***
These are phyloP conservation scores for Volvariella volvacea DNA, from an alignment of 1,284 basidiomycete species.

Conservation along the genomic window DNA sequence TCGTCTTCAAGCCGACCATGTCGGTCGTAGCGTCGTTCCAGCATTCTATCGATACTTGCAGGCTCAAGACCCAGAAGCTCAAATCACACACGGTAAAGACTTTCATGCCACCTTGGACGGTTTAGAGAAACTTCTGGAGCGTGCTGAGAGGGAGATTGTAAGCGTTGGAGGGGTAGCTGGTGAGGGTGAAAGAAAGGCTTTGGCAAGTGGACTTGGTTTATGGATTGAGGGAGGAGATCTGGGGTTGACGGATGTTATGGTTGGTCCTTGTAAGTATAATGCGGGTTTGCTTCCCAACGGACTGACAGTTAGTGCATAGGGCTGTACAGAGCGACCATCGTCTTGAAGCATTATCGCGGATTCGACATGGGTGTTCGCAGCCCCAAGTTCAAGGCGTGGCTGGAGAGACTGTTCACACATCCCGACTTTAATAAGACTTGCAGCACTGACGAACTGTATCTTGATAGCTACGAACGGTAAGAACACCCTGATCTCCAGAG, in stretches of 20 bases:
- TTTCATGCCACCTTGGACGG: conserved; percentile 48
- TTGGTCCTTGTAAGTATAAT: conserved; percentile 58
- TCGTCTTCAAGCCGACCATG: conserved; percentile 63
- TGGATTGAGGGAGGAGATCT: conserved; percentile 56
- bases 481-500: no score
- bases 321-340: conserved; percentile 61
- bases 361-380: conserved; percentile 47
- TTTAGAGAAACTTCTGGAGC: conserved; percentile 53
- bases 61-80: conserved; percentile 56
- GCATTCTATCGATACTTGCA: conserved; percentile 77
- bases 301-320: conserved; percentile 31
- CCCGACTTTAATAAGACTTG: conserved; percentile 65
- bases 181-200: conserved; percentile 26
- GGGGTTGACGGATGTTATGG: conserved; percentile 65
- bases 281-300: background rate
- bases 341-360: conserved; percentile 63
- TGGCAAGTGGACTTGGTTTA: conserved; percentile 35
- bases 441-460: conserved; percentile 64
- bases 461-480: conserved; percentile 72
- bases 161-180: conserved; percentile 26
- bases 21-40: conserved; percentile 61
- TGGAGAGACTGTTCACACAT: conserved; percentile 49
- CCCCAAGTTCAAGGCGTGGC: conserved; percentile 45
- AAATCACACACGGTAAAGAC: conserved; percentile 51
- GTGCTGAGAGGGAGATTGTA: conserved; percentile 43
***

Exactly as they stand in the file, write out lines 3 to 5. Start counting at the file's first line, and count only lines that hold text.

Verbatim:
- TTTCATGCCACCTTGGACGG: conserved; percentile 48
- TTGGTCCTTGTAAGTATAAT: conserved; percentile 58
- TCGTCTTCAAGCCGACCATG: conserved; percentile 63